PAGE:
Following on from last weeks ‘perfect’ retreat here at Les Cerisiers (and I use the word ‘perfect’ advisedly) there has been much reflection and sharing of thoughts between Mark and I and our wonderful new friends across the Atlantic.
Today an interesting blog was forwarded to me penned by Brené Brown http://www.ordinarycourage.com/ on the subject of perfection.
To quote a little of the text:
‘For many years I believed that being my best self meant trying to be perfect. After studying shame, authenticity, and courage for ten years, I realized that I was wrong. Yes, it took that long. I'm hardheaded and I was very invested in being right. Here's what I learned:
Being our best selves is about cultivating the courage to be vulnerable, authentic, and imperfect. Perfectionism, on the other hand, is the belief that if we live perfect, look perfect, and act perfect, we can minimize or avoid the pain of blame, judgment, and shame. It's that simple. Perfection is not about healthy striving or being our best, it's how we protect ourselves’.
Brené ends with a rally cry for a protest against perfection: ‘A protest might sound a little dramatic, but in this world, choosing worthiness is an absolute act of resistance! My new battle cry: Authentic and messy is the new perfect!’
As I stirred pumpkin soup in my kitchen, I mulled over the definitions I hold on what perfection is. Perfect- is it something to strive for knowing, as all of us do, that it is something we shall never attain or is ‘perfect’ much simpler than that? Does perfection mean ‘without flaws or faults’ or does it mean (or do we choose it to mean) complete and whole? Perhaps it is more a question of semantics. Without perfection how can we ever be perfectly happy?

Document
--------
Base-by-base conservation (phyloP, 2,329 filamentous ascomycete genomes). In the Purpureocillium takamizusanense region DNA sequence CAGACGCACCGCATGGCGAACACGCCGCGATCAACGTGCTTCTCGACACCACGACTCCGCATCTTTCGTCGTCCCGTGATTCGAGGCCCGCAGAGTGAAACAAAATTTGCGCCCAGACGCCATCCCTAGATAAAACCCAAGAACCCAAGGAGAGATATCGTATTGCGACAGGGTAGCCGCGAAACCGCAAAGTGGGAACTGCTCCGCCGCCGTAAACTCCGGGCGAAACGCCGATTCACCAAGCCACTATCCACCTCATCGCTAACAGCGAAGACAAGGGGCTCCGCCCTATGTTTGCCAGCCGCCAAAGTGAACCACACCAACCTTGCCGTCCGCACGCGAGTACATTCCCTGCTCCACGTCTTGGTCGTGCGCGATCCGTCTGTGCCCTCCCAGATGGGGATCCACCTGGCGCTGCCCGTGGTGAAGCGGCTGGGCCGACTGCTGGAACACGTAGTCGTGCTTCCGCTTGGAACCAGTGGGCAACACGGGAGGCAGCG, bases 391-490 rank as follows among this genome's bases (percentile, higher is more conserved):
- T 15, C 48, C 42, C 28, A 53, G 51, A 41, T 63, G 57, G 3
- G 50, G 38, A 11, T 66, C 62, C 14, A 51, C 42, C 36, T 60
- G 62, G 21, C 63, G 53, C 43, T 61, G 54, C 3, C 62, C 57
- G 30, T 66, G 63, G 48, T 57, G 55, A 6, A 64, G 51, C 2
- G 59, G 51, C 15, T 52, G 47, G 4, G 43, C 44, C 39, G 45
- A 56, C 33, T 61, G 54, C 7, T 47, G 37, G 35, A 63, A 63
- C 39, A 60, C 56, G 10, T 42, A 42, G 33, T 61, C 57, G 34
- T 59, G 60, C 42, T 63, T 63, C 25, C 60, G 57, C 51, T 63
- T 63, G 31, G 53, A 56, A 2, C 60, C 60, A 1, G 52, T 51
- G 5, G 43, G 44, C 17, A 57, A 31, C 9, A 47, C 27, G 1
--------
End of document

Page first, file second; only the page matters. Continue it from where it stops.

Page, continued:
I have recently started a series of three minute interviews with tutors and facilitators who come to Les Cerisiers (Karen Ely will be our next star respondent). One of the questions asks for them to describe the elements of a perfect day. No-one has come up with wanting to get out of bed with perfect hair and make up, slip into a size 0 dress then step out onto a perfectly manicured lawn. Ironically, most peoples ‘perfect’ day does not include any element of idealised perfection.
It strikes me that when people (women) talk about wanting to be perfect, they are talking about living up to other people’s ideals and not their own. Learning to be true to yourself, to living an authentic life is, in my humble opinion, what it’s all about. To turn
Brenés first sentence around ‘being perfect means being my best self’ and understanding that we are enough, whole, complete. Perhaps we could have a campaign to proclaim that we’re perfect just as we are?
Here are some perfect friends enjoying the perfect end to the perfect evening in my idea of the perfect venue- just for good measure.